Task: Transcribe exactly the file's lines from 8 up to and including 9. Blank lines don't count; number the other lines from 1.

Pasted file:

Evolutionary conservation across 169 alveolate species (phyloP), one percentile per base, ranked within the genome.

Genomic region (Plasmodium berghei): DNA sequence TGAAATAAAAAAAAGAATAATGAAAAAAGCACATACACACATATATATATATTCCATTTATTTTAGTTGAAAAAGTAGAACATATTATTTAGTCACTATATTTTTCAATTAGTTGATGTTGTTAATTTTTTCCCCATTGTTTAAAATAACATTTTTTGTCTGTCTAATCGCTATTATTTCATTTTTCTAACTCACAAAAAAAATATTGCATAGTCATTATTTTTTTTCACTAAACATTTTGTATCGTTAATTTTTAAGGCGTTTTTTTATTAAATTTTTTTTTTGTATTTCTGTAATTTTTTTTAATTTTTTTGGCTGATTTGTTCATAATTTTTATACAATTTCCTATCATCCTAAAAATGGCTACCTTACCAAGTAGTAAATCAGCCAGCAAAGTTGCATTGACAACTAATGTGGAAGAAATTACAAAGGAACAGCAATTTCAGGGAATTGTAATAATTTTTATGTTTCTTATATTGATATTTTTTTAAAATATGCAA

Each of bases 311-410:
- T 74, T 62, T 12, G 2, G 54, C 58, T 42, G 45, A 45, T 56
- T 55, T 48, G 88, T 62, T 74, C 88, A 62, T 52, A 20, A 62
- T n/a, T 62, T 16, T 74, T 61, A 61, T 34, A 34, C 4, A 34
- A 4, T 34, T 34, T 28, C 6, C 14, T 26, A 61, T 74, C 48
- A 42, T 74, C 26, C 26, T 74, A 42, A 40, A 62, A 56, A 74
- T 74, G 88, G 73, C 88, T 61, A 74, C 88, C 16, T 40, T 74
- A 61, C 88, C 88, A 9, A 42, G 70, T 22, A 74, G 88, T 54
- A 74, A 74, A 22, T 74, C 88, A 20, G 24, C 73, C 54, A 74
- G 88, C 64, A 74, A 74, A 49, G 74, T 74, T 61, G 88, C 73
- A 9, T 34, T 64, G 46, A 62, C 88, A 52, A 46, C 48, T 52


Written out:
- A 42, T 74, C 26, C 26, T 74, A 42, A 40, A 62, A 56, A 74
- T 74, G 88, G 73, C 88, T 61, A 74, C 88, C 16, T 40, T 74